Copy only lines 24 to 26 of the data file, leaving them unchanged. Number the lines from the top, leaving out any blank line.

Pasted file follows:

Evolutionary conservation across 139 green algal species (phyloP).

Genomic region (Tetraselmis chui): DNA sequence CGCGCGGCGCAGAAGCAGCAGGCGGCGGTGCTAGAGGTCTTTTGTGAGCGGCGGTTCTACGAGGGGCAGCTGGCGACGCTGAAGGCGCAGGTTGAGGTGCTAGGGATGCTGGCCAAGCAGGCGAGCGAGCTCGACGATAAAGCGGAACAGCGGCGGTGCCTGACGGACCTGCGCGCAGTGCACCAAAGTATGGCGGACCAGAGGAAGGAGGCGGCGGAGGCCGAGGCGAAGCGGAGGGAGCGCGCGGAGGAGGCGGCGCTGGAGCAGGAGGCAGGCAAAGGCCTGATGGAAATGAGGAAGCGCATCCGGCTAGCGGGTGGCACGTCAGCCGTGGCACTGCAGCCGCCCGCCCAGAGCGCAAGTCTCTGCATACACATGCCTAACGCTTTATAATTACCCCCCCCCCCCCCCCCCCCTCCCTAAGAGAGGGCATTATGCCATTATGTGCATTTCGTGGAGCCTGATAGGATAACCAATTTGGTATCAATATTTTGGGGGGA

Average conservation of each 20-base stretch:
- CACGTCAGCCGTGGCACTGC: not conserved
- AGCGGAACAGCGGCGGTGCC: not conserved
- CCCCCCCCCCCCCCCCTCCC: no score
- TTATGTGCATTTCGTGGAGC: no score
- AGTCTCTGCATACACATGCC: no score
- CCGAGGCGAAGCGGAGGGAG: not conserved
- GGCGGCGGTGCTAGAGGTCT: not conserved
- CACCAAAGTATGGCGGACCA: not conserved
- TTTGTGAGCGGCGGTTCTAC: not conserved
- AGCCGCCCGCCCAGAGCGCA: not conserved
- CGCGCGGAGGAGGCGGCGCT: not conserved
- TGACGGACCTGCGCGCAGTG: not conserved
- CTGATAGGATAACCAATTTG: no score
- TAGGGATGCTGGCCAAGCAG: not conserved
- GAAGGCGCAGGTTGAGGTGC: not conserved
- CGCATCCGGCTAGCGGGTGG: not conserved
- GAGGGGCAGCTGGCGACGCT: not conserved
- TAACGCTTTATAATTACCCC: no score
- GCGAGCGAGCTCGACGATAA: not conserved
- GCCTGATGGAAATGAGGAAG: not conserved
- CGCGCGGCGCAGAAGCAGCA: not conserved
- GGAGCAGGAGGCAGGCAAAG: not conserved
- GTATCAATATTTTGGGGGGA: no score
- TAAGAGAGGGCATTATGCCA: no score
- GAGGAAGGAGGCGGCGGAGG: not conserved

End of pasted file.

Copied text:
- CGCGCGGCGCAGAAGCAGCA: not conserved
- GGAGCAGGAGGCAGGCAAAG: not conserved
- GTATCAATATTTTGGGGGGA: no score